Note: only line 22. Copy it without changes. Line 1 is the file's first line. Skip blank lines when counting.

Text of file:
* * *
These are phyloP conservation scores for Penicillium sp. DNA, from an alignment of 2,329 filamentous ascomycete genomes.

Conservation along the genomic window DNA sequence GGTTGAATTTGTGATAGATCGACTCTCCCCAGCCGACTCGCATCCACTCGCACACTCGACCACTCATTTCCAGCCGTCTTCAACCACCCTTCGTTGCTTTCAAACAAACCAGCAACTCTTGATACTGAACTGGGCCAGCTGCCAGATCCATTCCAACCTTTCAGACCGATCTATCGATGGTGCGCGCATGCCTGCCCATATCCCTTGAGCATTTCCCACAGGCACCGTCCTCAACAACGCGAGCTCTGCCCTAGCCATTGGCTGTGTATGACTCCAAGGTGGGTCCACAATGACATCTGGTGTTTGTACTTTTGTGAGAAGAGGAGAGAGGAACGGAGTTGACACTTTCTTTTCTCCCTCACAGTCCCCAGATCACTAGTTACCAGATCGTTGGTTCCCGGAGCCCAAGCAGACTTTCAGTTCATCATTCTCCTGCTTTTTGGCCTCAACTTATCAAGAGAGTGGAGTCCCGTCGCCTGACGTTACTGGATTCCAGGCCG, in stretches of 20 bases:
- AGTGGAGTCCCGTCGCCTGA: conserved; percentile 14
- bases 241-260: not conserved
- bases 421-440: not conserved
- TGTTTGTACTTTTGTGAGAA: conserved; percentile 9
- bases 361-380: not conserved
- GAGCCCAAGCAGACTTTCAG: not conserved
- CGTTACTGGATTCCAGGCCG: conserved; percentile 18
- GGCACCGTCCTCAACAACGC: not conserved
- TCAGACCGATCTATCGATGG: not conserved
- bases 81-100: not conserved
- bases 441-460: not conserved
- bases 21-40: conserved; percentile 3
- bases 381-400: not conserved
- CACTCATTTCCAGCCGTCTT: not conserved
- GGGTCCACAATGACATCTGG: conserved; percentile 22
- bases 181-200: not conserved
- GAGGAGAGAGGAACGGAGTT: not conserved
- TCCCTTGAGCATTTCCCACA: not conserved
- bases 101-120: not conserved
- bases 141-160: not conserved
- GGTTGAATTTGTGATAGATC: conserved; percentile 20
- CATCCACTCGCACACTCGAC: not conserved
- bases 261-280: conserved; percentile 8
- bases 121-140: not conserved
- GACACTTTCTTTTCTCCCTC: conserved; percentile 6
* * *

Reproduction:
- bases 141-160: not conserved